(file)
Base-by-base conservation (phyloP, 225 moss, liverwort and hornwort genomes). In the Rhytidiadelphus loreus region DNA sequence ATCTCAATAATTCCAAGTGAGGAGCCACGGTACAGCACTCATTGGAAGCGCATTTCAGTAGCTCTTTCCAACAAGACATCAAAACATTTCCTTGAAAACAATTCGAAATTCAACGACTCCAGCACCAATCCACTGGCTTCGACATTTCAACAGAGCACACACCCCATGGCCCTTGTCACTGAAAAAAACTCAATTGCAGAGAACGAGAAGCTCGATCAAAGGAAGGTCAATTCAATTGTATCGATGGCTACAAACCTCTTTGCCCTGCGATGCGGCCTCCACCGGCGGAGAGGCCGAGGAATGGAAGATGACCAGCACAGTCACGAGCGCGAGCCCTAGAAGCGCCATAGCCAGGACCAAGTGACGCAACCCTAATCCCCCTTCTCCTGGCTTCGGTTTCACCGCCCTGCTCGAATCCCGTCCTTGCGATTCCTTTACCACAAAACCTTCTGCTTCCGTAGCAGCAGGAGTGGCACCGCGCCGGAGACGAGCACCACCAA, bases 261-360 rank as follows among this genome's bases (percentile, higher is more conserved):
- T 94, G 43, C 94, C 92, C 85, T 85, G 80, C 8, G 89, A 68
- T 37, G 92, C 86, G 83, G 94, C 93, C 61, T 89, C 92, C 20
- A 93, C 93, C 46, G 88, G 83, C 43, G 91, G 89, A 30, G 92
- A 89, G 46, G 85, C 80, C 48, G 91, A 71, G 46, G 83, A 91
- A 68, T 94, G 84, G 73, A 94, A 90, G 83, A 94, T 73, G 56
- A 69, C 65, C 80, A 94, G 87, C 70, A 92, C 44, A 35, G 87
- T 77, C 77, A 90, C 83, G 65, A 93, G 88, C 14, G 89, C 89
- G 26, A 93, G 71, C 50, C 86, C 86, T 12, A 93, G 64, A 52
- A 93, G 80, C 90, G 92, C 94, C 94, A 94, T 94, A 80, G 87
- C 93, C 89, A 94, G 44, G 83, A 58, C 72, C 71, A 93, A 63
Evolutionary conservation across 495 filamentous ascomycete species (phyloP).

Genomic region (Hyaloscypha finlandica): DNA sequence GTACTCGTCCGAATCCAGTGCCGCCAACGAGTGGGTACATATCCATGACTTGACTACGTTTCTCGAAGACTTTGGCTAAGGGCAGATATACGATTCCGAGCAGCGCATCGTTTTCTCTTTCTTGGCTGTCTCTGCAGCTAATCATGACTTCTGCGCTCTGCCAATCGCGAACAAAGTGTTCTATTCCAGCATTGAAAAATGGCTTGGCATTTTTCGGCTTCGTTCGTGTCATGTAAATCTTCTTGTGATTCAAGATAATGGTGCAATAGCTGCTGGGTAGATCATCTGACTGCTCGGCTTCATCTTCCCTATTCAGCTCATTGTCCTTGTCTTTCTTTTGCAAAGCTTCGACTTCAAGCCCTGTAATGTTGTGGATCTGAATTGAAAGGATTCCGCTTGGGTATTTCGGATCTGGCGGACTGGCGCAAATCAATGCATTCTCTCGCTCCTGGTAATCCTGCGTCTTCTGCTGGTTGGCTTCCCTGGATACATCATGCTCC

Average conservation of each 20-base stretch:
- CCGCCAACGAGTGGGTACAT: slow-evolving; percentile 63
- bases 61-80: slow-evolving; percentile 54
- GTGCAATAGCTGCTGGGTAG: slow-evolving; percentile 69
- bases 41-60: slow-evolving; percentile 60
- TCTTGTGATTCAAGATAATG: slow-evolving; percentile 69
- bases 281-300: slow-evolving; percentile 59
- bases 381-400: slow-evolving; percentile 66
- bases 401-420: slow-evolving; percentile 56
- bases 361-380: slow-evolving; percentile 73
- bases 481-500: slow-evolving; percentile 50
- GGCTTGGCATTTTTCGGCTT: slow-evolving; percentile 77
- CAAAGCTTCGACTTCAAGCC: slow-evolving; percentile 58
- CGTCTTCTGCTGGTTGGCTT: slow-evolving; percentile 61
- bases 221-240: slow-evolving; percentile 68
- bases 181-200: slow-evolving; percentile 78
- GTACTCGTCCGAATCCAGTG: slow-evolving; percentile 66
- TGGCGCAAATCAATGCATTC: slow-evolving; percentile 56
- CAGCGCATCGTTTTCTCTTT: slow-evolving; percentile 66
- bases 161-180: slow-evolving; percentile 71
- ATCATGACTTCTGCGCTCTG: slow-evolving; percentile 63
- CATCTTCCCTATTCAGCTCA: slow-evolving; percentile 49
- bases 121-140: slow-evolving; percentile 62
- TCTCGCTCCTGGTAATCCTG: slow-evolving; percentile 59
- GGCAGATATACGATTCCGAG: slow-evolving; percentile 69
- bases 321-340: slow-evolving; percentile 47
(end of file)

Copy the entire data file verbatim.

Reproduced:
Base-by-base conservation (phyloP, 225 moss, liverwort and hornwort genomes). In the Rhytidiadelphus loreus region DNA sequence ATCTCAATAATTCCAAGTGAGGAGCCACGGTACAGCACTCATTGGAAGCGCATTTCAGTAGCTCTTTCCAACAAGACATCAAAACATTTCCTTGAAAACAATTCGAAATTCAACGACTCCAGCACCAATCCACTGGCTTCGACATTTCAACAGAGCACACACCCCATGGCCCTTGTCACTGAAAAAAACTCAATTGCAGAGAACGAGAAGCTCGATCAAAGGAAGGTCAATTCAATTGTATCGATGGCTACAAACCTCTTTGCCCTGCGATGCGGCCTCCACCGGCGGAGAGGCCGAGGAATGGAAGATGACCAGCACAGTCACGAGCGCGAGCCCTAGAAGCGCCATAGCCAGGACCAAGTGACGCAACCCTAATCCCCCTTCTCCTGGCTTCGGTTTCACCGCCCTGCTCGAATCCCGTCCTTGCGATTCCTTTACCACAAAACCTTCTGCTTCCGTAGCAGCAGGAGTGGCACCGCGCCGGAGACGAGCACCACCAA, bases 261-360 rank as follows among this genome's bases (percentile, higher is more conserved):
- T 94, G 43, C 94, C 92, C 85, T 85, G 80, C 8, G 89, A 68
- T 37, G 92, C 86, G 83, G 94, C 93, C 61, T 89, C 92, C 20
- A 93, C 93, C 46, G 88, G 83, C 43, G 91, G 89, A 30, G 92
- A 89, G 46, G 85, C 80, C 48, G 91, A 71, G 46, G 83, A 91
- A 68, T 94, G 84, G 73, A 94, A 90, G 83, A 94, T 73, G 56
- A 69, C 65, C 80, A 94, G 87, C 70, A 92, C 44, A 35, G 87
- T 77, C 77, A 90, C 83, G 65, A 93, G 88, C 14, G 89, C 89
- G 26, A 93, G 71, C 50, C 86, C 86, T 12, A 93, G 64, A 52
- A 93, G 80, C 90, G 92, C 94, C 94, A 94, T 94, A 80, G 87
- C 93, C 89, A 94, G 44, G 83, A 58, C 72, C 71, A 93, A 63
Evolutionary conservation across 495 filamentous ascomycete species (phyloP).

Genomic region (Hyaloscypha finlandica): DNA sequence GTACTCGTCCGAATCCAGTGCCGCCAACGAGTGGGTACATATCCATGACTTGACTACGTTTCTCGAAGACTTTGGCTAAGGGCAGATATACGATTCCGAGCAGCGCATCGTTTTCTCTTTCTTGGCTGTCTCTGCAGCTAATCATGACTTCTGCGCTCTGCCAATCGCGAACAAAGTGTTCTATTCCAGCATTGAAAAATGGCTTGGCATTTTTCGGCTTCGTTCGTGTCATGTAAATCTTCTTGTGATTCAAGATAATGGTGCAATAGCTGCTGGGTAGATCATCTGACTGCTCGGCTTCATCTTCCCTATTCAGCTCATTGTCCTTGTCTTTCTTTTGCAAAGCTTCGACTTCAAGCCCTGTAATGTTGTGGATCTGAATTGAAAGGATTCCGCTTGGGTATTTCGGATCTGGCGGACTGGCGCAAATCAATGCATTCTCTCGCTCCTGGTAATCCTGCGTCTTCTGCTGGTTGGCTTCCCTGGATACATCATGCTCC

Average conservation of each 20-base stretch:
- CCGCCAACGAGTGGGTACAT: slow-evolving; percentile 63
- bases 61-80: slow-evolving; percentile 54
- GTGCAATAGCTGCTGGGTAG: slow-evolving; percentile 69
- bases 41-60: slow-evolving; percentile 60
- TCTTGTGATTCAAGATAATG: slow-evolving; percentile 69
- bases 281-300: slow-evolving; percentile 59
- bases 381-400: slow-evolving; percentile 66
- bases 401-420: slow-evolving; percentile 56
- bases 361-380: slow-evolving; percentile 73
- bases 481-500: slow-evolving; percentile 50
- GGCTTGGCATTTTTCGGCTT: slow-evolving; percentile 77
- CAAAGCTTCGACTTCAAGCC: slow-evolving; percentile 58
- CGTCTTCTGCTGGTTGGCTT: slow-evolving; percentile 61
- bases 221-240: slow-evolving; percentile 68
- bases 181-200: slow-evolving; percentile 78
- GTACTCGTCCGAATCCAGTG: slow-evolving; percentile 66
- TGGCGCAAATCAATGCATTC: slow-evolving; percentile 56
- CAGCGCATCGTTTTCTCTTT: slow-evolving; percentile 66
- bases 161-180: slow-evolving; percentile 71
- ATCATGACTTCTGCGCTCTG: slow-evolving; percentile 63
- CATCTTCCCTATTCAGCTCA: slow-evolving; percentile 49
- bases 121-140: slow-evolving; percentile 62
- TCTCGCTCCTGGTAATCCTG: slow-evolving; percentile 59
- GGCAGATATACGATTCCGAG: slow-evolving; percentile 69
- bases 321-340: slow-evolving; percentile 47